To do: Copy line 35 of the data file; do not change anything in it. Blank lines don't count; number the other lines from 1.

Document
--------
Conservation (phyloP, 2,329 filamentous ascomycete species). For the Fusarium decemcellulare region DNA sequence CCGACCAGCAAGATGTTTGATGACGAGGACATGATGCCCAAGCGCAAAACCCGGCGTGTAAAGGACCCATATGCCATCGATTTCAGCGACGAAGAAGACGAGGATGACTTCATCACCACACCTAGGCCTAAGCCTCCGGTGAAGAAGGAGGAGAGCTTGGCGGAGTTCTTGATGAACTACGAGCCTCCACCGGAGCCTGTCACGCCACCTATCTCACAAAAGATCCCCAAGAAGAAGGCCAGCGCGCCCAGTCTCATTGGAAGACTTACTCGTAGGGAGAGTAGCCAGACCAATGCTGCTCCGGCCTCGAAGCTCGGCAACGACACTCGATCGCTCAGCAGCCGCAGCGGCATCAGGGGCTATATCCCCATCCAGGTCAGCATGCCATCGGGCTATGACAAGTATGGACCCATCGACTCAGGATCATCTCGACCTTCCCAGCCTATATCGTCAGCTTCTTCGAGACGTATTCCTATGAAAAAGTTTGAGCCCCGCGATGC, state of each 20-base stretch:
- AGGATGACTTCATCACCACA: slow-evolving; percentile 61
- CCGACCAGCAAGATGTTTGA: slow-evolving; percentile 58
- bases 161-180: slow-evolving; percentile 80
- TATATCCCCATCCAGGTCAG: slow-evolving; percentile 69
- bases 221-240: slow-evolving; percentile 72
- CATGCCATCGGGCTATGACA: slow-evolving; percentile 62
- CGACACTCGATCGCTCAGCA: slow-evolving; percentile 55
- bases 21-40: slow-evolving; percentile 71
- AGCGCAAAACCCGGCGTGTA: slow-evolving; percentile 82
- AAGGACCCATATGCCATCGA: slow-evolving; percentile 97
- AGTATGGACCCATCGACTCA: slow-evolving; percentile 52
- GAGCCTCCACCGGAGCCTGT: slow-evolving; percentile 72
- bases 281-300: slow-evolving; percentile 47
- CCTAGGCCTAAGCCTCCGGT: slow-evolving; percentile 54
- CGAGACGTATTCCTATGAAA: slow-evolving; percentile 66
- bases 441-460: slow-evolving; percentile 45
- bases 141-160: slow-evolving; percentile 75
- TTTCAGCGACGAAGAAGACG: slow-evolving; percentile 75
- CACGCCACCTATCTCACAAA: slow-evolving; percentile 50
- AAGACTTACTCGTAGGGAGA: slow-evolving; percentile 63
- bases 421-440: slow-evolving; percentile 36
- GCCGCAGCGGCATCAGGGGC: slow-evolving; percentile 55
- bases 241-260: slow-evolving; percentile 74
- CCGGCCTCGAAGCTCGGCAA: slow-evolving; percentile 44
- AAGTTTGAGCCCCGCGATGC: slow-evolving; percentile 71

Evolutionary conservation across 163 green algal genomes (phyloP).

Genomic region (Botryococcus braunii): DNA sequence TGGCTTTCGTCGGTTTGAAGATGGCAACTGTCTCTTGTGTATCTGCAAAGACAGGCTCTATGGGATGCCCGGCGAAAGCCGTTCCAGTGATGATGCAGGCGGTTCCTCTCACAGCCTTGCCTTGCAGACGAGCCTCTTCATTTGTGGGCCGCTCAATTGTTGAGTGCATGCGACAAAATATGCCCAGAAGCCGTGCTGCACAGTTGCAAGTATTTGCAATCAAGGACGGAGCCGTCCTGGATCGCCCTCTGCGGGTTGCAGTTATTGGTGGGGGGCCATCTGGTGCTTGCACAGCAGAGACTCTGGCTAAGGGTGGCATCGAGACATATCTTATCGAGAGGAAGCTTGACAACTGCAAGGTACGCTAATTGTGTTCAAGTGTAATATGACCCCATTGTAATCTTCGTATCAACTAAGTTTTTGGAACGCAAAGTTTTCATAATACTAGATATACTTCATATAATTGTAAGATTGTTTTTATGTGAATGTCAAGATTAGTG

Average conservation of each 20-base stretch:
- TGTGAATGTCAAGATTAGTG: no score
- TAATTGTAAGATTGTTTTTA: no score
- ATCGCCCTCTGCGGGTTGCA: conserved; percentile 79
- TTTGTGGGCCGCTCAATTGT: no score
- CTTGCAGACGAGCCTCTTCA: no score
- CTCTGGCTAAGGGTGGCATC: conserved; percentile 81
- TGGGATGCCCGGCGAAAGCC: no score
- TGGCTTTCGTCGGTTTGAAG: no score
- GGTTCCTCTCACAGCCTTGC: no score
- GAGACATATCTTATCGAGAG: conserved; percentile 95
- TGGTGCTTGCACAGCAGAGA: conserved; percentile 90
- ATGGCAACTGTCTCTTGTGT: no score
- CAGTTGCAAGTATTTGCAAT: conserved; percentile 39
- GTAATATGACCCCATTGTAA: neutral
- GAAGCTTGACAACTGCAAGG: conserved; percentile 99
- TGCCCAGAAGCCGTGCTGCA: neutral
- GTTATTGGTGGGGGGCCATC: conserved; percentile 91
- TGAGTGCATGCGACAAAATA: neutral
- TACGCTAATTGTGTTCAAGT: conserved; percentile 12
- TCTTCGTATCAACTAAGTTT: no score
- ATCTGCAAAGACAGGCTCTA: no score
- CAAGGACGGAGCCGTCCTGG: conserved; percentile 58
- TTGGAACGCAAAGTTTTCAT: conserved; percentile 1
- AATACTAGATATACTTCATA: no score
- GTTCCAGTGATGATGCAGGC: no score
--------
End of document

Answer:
- CTCTGGCTAAGGGTGGCATC: conserved; percentile 81